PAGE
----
At the center of this reckoning is voice actress Bev Standing, who is suing TikTok after alleging the company used her voice for its text-to-speech feature without compensation or consent. This is not the first case like this; voice actress Susan Bennett discovered that audio she recorded for another company was repurposed to be the voice of Siri after Apple launched the feature in 2011. She was paid for the initial recording session but not for being Siri. Rallying behind Standing, voice actors donated to a GoFundMe that has raised nearly $7,000 towards her legal expenses and posted TikTok videos under the #StandingWithBev hashtag warning users about the feature. Standing’s supporters say the TikTok lawsuit is not just about Standing’s voice — it’s about the future of an entire industry attempting to adapt to new advancements in the field of machine learning.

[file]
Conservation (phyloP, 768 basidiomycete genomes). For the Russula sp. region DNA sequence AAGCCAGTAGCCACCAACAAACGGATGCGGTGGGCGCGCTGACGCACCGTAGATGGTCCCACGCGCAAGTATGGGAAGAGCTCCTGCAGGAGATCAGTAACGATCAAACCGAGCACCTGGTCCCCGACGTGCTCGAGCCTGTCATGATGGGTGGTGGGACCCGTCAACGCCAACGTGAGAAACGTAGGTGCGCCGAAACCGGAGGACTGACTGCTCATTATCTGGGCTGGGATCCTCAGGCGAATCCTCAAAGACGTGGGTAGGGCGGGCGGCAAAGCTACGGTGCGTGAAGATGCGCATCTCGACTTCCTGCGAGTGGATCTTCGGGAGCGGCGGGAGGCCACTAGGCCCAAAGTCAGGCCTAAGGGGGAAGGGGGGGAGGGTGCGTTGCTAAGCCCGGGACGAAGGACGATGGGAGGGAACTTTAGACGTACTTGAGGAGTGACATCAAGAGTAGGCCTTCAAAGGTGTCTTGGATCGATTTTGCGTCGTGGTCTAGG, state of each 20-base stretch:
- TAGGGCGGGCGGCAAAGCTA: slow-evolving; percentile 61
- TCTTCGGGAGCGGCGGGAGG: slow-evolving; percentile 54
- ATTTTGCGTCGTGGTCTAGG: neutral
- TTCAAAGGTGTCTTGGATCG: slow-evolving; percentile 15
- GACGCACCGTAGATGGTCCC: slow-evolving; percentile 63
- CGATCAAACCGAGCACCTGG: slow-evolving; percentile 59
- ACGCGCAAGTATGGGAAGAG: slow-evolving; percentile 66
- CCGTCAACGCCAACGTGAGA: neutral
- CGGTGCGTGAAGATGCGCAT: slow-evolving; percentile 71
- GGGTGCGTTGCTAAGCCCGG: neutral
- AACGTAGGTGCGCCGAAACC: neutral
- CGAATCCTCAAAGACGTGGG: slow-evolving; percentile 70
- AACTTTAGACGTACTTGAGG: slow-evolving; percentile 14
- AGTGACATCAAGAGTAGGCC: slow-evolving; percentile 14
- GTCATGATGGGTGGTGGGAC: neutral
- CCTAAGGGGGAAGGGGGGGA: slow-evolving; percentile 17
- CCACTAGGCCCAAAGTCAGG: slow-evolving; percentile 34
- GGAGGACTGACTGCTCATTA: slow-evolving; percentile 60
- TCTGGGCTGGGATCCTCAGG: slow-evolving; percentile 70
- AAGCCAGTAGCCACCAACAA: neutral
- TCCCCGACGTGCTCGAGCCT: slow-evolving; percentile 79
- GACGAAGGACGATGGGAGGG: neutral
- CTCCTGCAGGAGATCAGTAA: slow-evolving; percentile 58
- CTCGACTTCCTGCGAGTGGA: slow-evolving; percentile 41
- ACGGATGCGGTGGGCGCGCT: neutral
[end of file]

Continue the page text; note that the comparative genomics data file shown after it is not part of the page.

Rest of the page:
Standing’s case materializes some performers’ worst fears about the control this technology gives companies over their voices. Her lawsuit claims TikTok did not pay or notify her to use her likeness for its text-to-speech feature, and that some videos using it voiced “foul and offensive language” causing “irreparable harm” to her reputation. Brands advertising on TikTok also had the text-to-speech voice at their disposal, meaning her voice could be used for explicitly commercial purposes. […] Laws protecting individuals from unauthorized clones of their voices are also in their infancy. Standing’s lawsuit invokes her right of publicity, which grants individuals the right to control commercial uses of their likeness, including their voice. In November 2020, New York became the first state to apply this right to digital replicas after years of advocacy from SAG-AFTRA, a performers’ union. “We look to make sure that state rights of publicity are as strong as they can be, that any limitations on people being able to protect their image and voice are very narrowly drawn on first amendment lines,” Jeffrey Bennett, a general counsel for SAG-AFTRA, told Motherboard. “We look at this as a potentially great right of publicity case for this voice professional whose voice is being used in a commercial manner without her consent.”
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